Cycling not shirking

The shirkers/strivers debate is founded in misconception – assuming there are two static groups in opposition to each other misunderstands and misrepresents the dynamism of the labour market. Even at times of high unemployment there is considerable flux as people cycle between work and worklessness, low pay and no pay.

Last week’s publication of the TUC survey on people’s attitudes to welfare are reflective of the anecdotal experience of many who work in the field. They can be most readily summarised in terms of a correlation between ignorance about benefits and enthusiasm for cutting and capping. More nuanced and empathetic responses result from a combination of accurate information and case studies that people can identify with. This correlation has been commented on before both in terms of welfare and other public policy spheres[1]. Research conducted by the Fabian Society in 2010 led authors Tim Horton and James Gregory to conclude that despite considerable levels of negativity towards welfare in general, people were supportive of more progressive policies providing ‘the right conditions were in place’:

“Ultimately, successful welfare strategies will be the ones which harness such public attitudes to work for poverty prevention rather than against it.”[2]

More recently Baumberg, Bell and Gaffney have written about benefit stigma, the role of the media and its wider implications for benefit take up.

George Osborne’s soundbite-friendly categories of ‘strivers’ and ‘shirkers’ are not original, but his choice of language has given them a new lease of life. More than simple labels they are framing the current debate. See, for example, Ed Balls on Labour’s work guarantee scheme, which was described in terms of being ‘tough’ on those gaming the system.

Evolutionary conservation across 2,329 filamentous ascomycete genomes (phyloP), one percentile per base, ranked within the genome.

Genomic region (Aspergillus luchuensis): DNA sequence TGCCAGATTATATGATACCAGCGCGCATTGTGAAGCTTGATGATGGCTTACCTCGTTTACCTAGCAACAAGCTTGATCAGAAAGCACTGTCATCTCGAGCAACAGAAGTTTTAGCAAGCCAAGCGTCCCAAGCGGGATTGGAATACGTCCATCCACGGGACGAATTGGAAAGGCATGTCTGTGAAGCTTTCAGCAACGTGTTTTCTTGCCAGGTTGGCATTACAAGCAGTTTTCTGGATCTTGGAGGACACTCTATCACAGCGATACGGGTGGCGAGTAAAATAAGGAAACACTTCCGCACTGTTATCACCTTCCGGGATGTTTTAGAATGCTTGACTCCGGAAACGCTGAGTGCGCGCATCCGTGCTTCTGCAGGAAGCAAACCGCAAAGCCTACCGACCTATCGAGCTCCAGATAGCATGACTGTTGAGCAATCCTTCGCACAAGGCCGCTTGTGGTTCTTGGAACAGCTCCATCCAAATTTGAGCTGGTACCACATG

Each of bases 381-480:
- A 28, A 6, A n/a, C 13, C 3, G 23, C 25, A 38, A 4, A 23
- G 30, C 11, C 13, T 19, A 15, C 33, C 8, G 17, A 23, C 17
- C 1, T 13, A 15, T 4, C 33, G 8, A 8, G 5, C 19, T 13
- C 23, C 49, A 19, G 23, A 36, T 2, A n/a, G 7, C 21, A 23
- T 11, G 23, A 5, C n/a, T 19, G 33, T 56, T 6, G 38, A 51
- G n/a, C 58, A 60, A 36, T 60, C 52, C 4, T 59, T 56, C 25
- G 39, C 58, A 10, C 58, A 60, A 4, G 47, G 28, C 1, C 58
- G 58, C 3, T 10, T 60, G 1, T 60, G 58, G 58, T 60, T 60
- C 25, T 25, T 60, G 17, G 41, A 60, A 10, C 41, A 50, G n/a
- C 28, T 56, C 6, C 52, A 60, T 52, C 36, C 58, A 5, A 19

The belief that there are people who work and are paid wages, and people who are unemployed and claim benefits, and that they are both different and separate, is not only wrong, but completely misunderstands one of the biggest challenges facing unemployed people and those in low paid jobs. The inaccuracy of the terminology, particularly as it applies to those who receive in-work benefits, has rightly been making headlines recently. However, even this critique promulgates the idea of two separate and discrete groups of people – workers and non-workers. Engaging with the strivers vs shirkers rhetoric ignores a substantial group of people who have been and are repeatedly failed by the current system. They are sometimes on benefits and sometimes in work. When they are in work, they may continue to claim benefits because they are likely to be in low paid work.

I wrote about people cycling between low paid work and unemployment in 2005, questioning how the welfare-to-work and adult skills sectors could combine better to support more sustainable employment outcomes. One of the recommendations was to identify people who make multiple unemployment claims within a specified period and enable them to access more focused early intervention.